MARYSVILLE — The Marysville Opera House has never looked so good.
The building has been painted and cleaned, new LED lighting has been installed and new art hung on the walls.
The new tenant — the city of Marysville — sees the century-old building as the linchpin in its plan to bring the arts back to the city.
“It was time for us to introduce some new cultural opportunities within the community,” said Jim Ballew, Marysville’s parks and recreation director.
The city signed a three-year lease for $4,907 per month (including utilities) in January and invested about $30,000 to put in new furnishings, lighting and audio-visual systems. That’s on top of the approximately $80,000 in renovations the owners of the building put into it, Ballew said.
The goal this year is to book 33 weekend events in the building. Right now there are 35 scheduled, ranging from private parties, proms and weddings to programmed events, such as monthly wine and beer tastings, concerts and movies.
“We’re focused on program development but also to maintain the building as a special event facility,” Ballew said.
The first incarnation of the building was constructed by the Independent Order of Odd Fellows shortly after Marysville incorporated in 1891. The all-wood structure burned down in 1910.
The Odd Fellows rebuilt the hall in 1911 on an adjacent lot, this time creating the current free-standing structure from poured concrete. It was listed on the National Register of Historic Places since 1982, the only building in Marysville on the list.
The hall has 18-inch thick walls and some of the original leaded glass in the windows and doors, but no insulation, so it remains cold in the winter until it warms up from the people inside, and can get warm in the summer, said Lauren Woodmansee, the city’s recreation coordinator.
Since then the building has been put to a variety of uses. It was a silent movie theater, a roller rink, and at one point there was a shooting range in the basement. It was a community gathering spot where voters approved Prohibition.
It was also a live performance venue at various times in its history, although opera was probably never part of the mix, instead being a general name for venues that hosted music performances and traveling vaudeville shows.
“Apparently Bing Crosby performed here when he was just starting,” Woodmansee said.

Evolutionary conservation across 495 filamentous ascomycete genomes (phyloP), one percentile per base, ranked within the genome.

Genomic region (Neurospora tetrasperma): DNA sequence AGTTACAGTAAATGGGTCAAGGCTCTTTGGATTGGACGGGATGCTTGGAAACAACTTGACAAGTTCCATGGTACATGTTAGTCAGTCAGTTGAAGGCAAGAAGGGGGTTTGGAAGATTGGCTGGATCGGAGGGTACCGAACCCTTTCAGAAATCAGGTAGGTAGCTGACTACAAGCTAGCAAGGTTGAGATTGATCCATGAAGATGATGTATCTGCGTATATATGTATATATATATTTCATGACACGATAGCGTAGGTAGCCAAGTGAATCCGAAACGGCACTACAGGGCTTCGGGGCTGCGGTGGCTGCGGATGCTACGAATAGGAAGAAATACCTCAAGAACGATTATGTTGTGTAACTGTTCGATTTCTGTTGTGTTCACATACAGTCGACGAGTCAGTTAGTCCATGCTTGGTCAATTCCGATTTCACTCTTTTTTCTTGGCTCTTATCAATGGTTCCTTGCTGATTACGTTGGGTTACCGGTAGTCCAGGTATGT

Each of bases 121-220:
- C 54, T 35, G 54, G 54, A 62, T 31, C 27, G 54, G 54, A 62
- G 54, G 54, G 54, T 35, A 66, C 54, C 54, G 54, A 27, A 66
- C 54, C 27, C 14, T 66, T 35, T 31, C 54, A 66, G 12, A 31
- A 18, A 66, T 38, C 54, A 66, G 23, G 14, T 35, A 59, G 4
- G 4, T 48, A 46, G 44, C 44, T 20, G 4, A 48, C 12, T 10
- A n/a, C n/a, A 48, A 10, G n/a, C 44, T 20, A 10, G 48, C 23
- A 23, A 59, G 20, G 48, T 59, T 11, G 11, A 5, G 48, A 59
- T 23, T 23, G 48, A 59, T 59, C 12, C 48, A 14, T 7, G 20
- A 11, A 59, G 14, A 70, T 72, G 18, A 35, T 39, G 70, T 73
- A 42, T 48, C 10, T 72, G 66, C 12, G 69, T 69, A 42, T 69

When the building was purchased in 1998 by its current owners, it had clearly seen better days.
It’s most recent incarnation had been as the nightclub Cheetahs, said Sherri Williams, who manages and owns the building with her husband, Courtney Williams, and father-in-law, Ken Williams.
“It was Pepto-Bismol pink and you couldn’t even see the interior with all the DJ booths and wallpaper,” Williams said. “There was holographic wallpaper covering most of the woodwork. It was bizarre.”
Hidden under the layers of 1980s disco decor were pressed tin roofs, hardwood fixtures, and other details like a hat-check window in the coat-check closet.
For a decade the Williamses ran an events business out of the hall before the city came looking for a venue to revitalize the arts in Marysville.
The Opera House got its unveiling at the Mayor’s Gala on March 20, and since then the venue has played host to a variety of events, including a “Phantom of the Opera”-themed prom, a Mexican quinceañera complete with mariachi band, a muscular dystrophy “lock-up” fundraiser, a variety of concerts including The David George Tenet 10-piece swing band, and monthly wine- and beer-tastings coupled with live music.
In those cases, the Marysville Sunrise Rotary Club and the Marysville Kiwanis Club purchase and donate the liquor permits and operate the bar, Woodmansee said. The Holiday Inn Express also has donated some rooms for traveling artists, and Honda of Marysville made a financial donation to the restoration.
Starting Sept. 26, the venue will start showing classic movies again with “High Society,” the 1965 romantic comedy starring Bing Crosby, Grace Kelly and Frank Sinatra.
For now Williams said her family is content to continue leasing the Opera House to the city.
“Having the city be the tenant is the best option for preservation, and it opens it up to the public,” Williams said.
“There’s something about the building, when you get the right people for the right purpose, it just has some magic. It really does, and that’s the whole purpose,” she said.